Robert Towne, who co-wrote “Shampoo” with Beatty and is the uncredited script doctor on several other Beatty pictures, puts it succinctly: “One of the sine qua nons of great producers is their ability to get their movies made. That might sound elemental, but so is the alphabet. How easy do you think it is to assemble people to make a movie like ‘Reds,’ about an obscure socialist journalist around the turn of the century? Around the time ‘Bonnie and Clyde’ was a script, nobody wanted to do it, nobody. I was there.

“Add to that his ability to persuade, cajole, charm — by force of personality and intellect — first-rate people into making the movie he feels should be made and then getting it sold on top of it. That’s what makes him exceptional. I don’t know anybody who’s better at all those things.”

What differentiates Beatty from other producers? “He takes the risk himself,” explains Richard Sylbert, the production designer on a half-dozen films that Beatty has starred in, produced, directed, co-written, or all of the above. “It’s his money, his idea, his script, whether he paid for it or wrote it himself. And many times, as on ‘Shampoo’ and ‘Reds,’ he was in it for a lot of money before the picture started.”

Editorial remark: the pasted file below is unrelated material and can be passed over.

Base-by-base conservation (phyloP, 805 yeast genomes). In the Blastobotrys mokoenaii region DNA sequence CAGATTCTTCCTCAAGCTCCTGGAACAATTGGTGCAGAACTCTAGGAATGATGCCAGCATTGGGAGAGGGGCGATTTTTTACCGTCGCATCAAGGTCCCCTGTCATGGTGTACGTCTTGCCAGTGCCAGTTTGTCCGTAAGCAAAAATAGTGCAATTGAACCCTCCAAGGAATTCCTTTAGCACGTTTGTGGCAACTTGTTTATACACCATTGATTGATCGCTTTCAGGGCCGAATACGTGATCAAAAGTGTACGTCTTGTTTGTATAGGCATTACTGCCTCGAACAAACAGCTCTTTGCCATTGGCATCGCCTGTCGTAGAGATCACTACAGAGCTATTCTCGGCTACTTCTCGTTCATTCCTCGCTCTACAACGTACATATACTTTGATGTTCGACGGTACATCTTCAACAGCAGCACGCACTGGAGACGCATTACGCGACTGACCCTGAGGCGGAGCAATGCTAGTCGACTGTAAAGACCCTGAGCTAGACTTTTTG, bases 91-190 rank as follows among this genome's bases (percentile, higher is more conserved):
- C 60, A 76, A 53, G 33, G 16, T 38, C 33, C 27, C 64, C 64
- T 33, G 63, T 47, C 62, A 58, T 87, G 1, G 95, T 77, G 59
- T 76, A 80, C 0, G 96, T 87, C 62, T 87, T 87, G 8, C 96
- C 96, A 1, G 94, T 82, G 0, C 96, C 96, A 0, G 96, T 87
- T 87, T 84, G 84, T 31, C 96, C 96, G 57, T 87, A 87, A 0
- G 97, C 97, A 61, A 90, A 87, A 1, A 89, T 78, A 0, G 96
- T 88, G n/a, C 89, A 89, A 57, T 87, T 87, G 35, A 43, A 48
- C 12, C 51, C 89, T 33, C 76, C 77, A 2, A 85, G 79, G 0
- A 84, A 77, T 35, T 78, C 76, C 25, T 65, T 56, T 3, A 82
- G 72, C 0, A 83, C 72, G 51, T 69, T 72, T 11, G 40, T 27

Beatty’s a bit of an anomaly in Hollywood. Throughout his career he has worked within a studio system that has frequently mishandled his films, or wasn’t sure what to do with them. The dichotomy might have to do with being both a movie star and an iconoclast. When asked if he might have been better off taking an independent route with a movie like “Bulworth” — a film about a disillusioned senator who spreads the gospel of egalitarianism through rap — Beatty is cagey.

“I think it’s fiction to separate the studios and the independents,” he says. “It’s people who put up the money to make movies and you do the best you can to help them make a profit.” “Bulworth,” however, grossed a mere $26.3 million during its summer run in 1998, while campaigns for “Reds” and “Bonnie and Clyde” also managed to sell those movies short.